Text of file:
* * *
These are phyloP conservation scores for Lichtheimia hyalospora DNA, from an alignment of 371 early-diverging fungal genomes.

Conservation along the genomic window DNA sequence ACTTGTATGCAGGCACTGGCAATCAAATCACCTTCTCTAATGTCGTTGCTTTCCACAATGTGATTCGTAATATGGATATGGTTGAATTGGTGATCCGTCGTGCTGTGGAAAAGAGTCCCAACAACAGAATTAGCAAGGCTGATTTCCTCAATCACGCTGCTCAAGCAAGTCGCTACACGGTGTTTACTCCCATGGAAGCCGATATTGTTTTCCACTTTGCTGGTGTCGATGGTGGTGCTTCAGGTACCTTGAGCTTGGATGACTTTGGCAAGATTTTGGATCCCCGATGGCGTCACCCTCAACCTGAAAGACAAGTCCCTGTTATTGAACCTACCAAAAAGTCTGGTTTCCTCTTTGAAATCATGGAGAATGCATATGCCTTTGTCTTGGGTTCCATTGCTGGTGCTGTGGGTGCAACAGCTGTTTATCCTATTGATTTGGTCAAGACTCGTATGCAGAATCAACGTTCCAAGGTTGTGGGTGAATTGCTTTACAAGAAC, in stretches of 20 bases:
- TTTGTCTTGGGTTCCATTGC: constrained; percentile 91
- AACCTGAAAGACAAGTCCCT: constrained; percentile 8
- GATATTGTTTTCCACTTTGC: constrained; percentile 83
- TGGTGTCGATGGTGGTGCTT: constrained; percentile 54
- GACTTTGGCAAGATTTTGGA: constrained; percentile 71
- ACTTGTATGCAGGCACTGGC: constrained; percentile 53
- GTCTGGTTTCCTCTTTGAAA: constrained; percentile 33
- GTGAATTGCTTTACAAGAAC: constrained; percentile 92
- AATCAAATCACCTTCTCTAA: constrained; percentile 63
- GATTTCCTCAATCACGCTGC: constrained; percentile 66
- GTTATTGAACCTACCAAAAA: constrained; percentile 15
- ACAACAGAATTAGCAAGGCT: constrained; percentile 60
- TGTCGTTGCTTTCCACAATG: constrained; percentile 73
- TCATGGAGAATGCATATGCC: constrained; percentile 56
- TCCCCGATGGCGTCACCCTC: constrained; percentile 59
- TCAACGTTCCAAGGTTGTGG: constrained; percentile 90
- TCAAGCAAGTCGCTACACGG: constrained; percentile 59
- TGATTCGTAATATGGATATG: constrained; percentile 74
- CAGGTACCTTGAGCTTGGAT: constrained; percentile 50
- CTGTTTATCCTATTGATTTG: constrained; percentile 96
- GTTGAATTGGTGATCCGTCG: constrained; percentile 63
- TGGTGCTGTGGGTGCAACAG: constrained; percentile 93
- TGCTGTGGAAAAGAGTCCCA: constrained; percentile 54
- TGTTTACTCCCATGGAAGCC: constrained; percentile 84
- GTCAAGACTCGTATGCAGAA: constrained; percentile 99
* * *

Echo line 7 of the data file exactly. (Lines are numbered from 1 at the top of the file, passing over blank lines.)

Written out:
- GACTTTGGCAAGATTTTGGA: constrained; percentile 71